Caution: contents may be hot – What are the rules for heat illness protection?

Q.     Pheww!!  I just saw the seven day forecast and there is no relief from the heat in sight!  What do I, as an employer, need to do to keep my employees’ temperatures and my litigation risks down during this heat wave?

A.     Because of the extensive history of heat related deaths during our Central Valley summers, particularly in the agricultural industry, California has enacted strenuous regulations to ensure employees are kept safe from the heat. Known as the Cal/OSHA Heat Illness Prevention Standard, these regulations apply to all outdoor places of employment, while certain industries, including agriculture, construction, landscaping, oil/gas extraction, and transportation, are subject to additional requirements for “high heat procedures.”  (See 8 Cal. Code of Regs. § 3395.)

Pursuant to the Heat Illness Prevention Standard, shade is required to be present when the temperature exceeds 80 degrees Fahrenheit.  The employer must have one or more areas with shade that can accommodate at least the number of employees on a break at any given time so that they can sit fully shaded.  These shaded areas must either be open to the air or provided with ventilation or cooling.  The shaded areas must be located as close as practicable to the areas where employees are working.  You must not only allow, but encourage your employees to take “cool-down” breaks for no less than 5 minutes as they feel the need.  (See 8 Cal. Code of Regs. § 3395 (d).)

When the temperature exceeds 95 degrees, which is fairly common during our Central Valley summers, additional procedures are required.  (See 8 Cal. Code of Regs. § 3395(e).)  To that end, you must ensure that a communication system is set up, such as providing each employee with a cell phone, so that employees at the work site can contact a supervisor when necessary.  You must also observe employees for signs of heat illness and remind employees throughout the work shift to drink plenty of water.  You must also designate one or more employees on each site as authorized to call for medical services.  Also, you must ensure that your employees take a minimum ten minute net preventative cool-down rest period every two hours.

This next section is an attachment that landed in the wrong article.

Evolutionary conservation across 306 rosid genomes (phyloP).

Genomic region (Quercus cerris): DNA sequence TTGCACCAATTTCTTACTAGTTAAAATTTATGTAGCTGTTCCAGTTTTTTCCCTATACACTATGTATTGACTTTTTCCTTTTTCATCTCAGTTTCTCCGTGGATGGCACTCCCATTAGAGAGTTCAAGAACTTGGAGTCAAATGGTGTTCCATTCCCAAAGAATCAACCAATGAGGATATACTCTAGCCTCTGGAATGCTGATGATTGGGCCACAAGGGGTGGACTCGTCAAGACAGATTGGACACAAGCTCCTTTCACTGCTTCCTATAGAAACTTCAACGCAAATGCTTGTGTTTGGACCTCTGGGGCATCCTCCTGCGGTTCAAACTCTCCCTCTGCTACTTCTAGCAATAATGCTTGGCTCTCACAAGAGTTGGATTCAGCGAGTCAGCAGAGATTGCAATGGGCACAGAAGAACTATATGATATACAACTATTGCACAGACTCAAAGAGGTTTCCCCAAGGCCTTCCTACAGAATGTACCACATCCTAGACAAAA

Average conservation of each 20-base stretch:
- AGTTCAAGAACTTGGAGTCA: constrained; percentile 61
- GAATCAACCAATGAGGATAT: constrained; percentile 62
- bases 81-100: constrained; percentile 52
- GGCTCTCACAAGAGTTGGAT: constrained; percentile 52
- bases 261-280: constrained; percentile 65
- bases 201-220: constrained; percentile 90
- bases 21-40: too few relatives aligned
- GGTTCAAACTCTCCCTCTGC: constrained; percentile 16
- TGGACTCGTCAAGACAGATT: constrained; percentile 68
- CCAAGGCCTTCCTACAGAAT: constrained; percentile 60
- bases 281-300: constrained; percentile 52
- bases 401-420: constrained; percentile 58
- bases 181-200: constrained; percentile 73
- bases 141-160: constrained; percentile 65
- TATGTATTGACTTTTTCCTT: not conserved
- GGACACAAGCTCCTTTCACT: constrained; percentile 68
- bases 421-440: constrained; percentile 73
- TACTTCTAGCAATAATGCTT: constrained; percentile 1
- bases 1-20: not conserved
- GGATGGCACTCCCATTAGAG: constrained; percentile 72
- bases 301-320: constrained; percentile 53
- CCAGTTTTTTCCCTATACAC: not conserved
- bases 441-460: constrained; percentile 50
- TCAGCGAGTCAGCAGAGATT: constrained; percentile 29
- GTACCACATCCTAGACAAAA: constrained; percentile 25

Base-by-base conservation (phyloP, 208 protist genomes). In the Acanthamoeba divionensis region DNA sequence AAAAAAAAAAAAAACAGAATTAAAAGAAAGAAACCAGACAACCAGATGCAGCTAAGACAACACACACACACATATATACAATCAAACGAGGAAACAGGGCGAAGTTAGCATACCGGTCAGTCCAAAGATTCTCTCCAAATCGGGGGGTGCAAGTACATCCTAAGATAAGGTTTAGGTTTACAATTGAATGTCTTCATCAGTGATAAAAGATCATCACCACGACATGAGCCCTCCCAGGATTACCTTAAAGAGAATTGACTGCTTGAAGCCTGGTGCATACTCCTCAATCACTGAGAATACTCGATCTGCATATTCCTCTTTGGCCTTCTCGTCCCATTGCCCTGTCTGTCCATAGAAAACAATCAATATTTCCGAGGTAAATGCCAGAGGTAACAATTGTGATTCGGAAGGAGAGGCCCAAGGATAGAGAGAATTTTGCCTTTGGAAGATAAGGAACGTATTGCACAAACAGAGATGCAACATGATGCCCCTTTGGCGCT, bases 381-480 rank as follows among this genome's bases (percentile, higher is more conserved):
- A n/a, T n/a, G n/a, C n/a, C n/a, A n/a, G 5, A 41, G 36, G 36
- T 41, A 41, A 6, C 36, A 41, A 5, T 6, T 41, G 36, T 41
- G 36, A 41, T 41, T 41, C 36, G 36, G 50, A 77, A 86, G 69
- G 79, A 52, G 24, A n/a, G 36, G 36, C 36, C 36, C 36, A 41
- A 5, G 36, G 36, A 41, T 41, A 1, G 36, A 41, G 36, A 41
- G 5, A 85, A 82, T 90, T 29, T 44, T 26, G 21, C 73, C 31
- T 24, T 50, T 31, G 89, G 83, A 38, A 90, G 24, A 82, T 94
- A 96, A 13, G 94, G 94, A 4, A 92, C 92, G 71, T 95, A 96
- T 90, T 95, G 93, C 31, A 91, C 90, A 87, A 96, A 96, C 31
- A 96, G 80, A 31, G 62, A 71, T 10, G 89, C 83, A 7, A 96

Additionally, if you have a new employee, you must monitor him or her very closely for the first 14 days of his or her employment, unless he or she has previously done similar outdoor work for at least 10 of the past 30 days for 4 or more hours per day.  (See 8 Cal. Code of Regs. § 3395(g).)  All employees must be trained on the risk and symptoms of heat illness, the employer’s procedures for complying with the Heat Illness Prevention Standard, the employer’s procedures for contacting medical services, and the importance of rest and water.  (See 8 Cal. Code of Regs. § 3395(h).)  You must have your company’s Heat Illness Prevention Plan available in English and Spanish at an employee’s request.

As the Central Valley heats up, so does your risk of liability.  Protect yourself with nothing less than 60 SPF and follow these procedures.  And, as always, contact your  employment law attorneys with any questions – don’t let their pasty computer tans fool you – they know how to deal with the heat.

This Legal Update / Bulletin is for educational purposes only as well as to give you general information and a general understanding of the law, not to provide specific legal advice. The hypothetical question is posed to illustrate a point and does not contemplate all potential legal considerations This update should not be used as a substitute for competent legal advice from a licensed professional attorney in your state.

Can an employee be fired for lying about his or her race? Is racial identity a legally recognized protected class? Should an employer treat all lies the same?

Q.     Over the course of the last two weeks there have been numerous stories written about Rachel Dolezal, the NAACP leader who claims that she is African American while her family claims that she is Caucasian.  The reasons why this apparent dispute is a national story are, at least, twofold:  first, Ms. Dolezal is an activist and (until recently) the head of her local NAACP; second, Ms. Dolezal, in response to the criticism, has stated that she “identifies” as black.  The first issue seems to suggest that some feel an effective advocate for African American issues must be African American – or at least honest about his or her experience and background.  As for the second issue, a person identifying as something other than that person’s physical biology has been an increasingly popular topic in recent national dialogue, particularly in the context of transgender issues. This new paradigm of “identity” is likely to be credited, in part, to former gold medalist and reality T.V. star Bruce/Caitlyn Jenner, who recently made it public that she identifies as female.  While these headlines are grabbing national attention, for employers, these conversations may pose real issues beyond the pages of news websites and talk radio.  Can an employee be fired for lying about his or her race?  Is racial identity a legally recognized protected class?